Pharmaceutical trade must be divided into two separate periods: before and after 2001.
Before 2001, multinationals had no special strategy for developing countries, where they sold AIDS drugs at the same prices as in the rich countries. At that time, anti-retroviral therapy cost more than $10,000 per patient per year. After 2001, drug companies' prices were 30 times less after coming under pressure from public opinion campaigns and generic drug competition.
Since then and despite these lower prices, pharmaceutical multinationals based in wealthy countries have made every effort to strictly limit access to generic drugs, an effort underwritten by the American government. We are witnessing the transition from a strategy of selling drugs at the highest possible price to a strategy of reducing prices but making them as little available as possible.
The agreement signed a few days ago by members of the World Trade Organization was described as a success, particularly because many people thought that access to generic drugs had been blocked by the lack of an agreement. Better a mediocre agreement than no agreement at all, it was said. This is far from true, however, because India can legally export its generic drugs to Africa until 2005 and African countries were already importing generics. Cancun is supposed to resolve the special problems of developing countries, who do not have sufficient drug production capacities and who must therefore buy generics on the international market.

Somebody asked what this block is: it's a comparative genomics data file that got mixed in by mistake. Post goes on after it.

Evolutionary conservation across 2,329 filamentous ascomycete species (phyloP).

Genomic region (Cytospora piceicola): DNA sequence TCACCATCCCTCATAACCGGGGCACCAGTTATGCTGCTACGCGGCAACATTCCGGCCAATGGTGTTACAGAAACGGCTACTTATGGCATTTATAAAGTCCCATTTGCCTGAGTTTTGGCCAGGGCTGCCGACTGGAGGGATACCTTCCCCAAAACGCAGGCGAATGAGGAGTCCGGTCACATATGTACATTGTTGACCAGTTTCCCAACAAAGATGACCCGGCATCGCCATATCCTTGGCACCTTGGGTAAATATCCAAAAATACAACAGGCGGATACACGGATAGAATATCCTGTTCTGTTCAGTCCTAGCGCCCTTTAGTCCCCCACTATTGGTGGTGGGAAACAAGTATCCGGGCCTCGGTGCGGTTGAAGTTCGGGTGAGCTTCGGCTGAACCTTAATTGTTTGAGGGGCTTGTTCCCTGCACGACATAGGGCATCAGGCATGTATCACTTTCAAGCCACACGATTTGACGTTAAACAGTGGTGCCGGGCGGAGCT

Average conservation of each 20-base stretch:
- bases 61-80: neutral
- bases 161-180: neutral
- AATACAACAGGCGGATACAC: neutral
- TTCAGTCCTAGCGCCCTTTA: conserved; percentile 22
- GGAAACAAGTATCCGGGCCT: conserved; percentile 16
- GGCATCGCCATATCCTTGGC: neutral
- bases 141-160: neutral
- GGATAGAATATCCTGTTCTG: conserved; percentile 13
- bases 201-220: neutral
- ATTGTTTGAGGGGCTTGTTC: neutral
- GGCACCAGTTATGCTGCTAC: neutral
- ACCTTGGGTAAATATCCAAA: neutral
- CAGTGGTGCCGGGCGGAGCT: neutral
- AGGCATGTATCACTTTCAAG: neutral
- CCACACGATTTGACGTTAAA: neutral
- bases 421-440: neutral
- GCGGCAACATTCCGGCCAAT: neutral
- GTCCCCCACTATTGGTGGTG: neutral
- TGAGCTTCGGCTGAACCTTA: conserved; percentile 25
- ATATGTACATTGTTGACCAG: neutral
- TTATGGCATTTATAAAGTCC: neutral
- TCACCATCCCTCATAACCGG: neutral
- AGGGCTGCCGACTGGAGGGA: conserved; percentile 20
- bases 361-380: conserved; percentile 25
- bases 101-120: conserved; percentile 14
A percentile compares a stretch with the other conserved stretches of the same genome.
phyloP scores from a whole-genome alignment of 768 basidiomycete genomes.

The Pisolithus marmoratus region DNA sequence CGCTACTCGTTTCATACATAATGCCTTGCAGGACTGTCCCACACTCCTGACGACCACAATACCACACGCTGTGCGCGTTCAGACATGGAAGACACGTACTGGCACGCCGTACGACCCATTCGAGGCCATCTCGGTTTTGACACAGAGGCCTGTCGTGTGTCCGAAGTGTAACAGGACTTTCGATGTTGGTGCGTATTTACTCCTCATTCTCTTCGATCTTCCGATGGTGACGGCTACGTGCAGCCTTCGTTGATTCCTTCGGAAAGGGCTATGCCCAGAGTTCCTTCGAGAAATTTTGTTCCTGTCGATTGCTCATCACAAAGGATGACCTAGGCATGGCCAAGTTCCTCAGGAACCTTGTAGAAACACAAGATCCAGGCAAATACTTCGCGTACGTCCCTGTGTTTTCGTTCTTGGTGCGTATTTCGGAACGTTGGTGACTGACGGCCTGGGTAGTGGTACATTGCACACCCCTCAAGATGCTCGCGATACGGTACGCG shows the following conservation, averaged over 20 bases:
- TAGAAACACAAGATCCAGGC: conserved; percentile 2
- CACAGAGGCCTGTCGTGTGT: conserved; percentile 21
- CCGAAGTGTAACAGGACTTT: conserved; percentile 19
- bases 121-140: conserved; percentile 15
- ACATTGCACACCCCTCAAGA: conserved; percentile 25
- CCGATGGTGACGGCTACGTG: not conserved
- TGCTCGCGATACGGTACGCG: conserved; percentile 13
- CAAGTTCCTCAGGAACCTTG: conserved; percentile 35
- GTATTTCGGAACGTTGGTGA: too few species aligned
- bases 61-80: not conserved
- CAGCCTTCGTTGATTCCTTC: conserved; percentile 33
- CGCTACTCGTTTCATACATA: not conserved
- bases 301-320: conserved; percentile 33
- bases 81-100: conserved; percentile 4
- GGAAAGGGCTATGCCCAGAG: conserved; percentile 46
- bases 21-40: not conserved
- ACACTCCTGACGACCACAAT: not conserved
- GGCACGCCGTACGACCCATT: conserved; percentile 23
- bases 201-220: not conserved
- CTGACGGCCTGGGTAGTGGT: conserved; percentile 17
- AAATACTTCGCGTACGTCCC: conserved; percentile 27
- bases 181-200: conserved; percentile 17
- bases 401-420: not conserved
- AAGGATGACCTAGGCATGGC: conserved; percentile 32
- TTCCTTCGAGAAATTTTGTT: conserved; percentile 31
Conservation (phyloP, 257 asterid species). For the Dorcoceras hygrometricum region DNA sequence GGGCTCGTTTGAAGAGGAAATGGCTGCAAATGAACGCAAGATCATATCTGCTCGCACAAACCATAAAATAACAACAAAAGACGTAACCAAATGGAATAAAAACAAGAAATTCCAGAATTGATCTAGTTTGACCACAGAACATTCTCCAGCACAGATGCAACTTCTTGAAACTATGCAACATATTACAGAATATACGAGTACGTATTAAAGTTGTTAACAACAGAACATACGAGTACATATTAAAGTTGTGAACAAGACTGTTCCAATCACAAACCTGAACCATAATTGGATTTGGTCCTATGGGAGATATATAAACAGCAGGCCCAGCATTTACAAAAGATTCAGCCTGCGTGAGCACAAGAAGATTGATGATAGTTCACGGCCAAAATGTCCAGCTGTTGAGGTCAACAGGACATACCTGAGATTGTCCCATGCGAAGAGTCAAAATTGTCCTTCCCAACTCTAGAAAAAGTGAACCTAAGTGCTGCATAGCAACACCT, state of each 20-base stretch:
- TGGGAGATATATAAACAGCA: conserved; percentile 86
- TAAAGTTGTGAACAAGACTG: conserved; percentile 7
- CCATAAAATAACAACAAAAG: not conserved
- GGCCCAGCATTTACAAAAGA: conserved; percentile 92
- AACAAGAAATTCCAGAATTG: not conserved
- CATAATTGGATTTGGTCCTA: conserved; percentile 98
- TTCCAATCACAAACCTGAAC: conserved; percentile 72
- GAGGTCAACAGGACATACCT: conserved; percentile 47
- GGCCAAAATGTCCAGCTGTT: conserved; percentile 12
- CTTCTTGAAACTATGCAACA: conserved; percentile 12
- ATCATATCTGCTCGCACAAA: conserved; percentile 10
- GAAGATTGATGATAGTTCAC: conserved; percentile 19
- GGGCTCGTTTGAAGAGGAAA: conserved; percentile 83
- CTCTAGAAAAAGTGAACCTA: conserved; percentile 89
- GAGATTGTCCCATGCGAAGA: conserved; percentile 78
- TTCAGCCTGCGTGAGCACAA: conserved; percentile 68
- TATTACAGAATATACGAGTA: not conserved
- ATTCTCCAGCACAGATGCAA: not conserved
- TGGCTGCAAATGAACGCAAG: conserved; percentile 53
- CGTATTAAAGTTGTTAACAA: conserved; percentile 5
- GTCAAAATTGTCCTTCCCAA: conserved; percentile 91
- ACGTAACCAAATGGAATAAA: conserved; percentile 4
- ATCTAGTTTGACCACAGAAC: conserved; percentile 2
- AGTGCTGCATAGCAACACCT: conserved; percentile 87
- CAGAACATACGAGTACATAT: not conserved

In fact, the text that will be presented in Mexico raises another barrier in that it makes import procedures more cumbersome. Since 1995, international intellectual property agreements have allowed governments to circumvent patents for reasons of public health, which they have been allowed to define themselves.
The United States has never deprived itself of such measures. But when poor countries have wanted to do the same, the rules of the game have suddenly become more restrictive. These additional obstacles are raised even though the drugs are already available, though in small quantities and at prices still too high relative to the millions of patients in need of treatment and the inadequate public resources. That is the true significance of the text imposed by American pressure during the preparatory meetings in Cancun with the plaudits of industry representatives.
The game is neither fair nor transparent. Intimidation through the threat of economic and diplomatic reprisals has become the rule. The most powerful impose their will by behind-the-scenes arm-twisting. Questioned about their role in the negotiations, European leaders declared that it was not their countries, but the United States, "that initiated negotiations", according to comments recently made by the European Commission and the French trade minister. Hostility and abdication of responsibility characterize the position of the richest countries and only intense communication campaigns create the illusion that the contrary is true.
Since 1995, international intellectual property agreements have allowed governments to circumvent patents for reasons of public health, which they have been allowed to define themselves. The United States has never deprived itself of such measures. But when poor countries have wanted to do the same, the rules of the game have suddenly become more restrictive.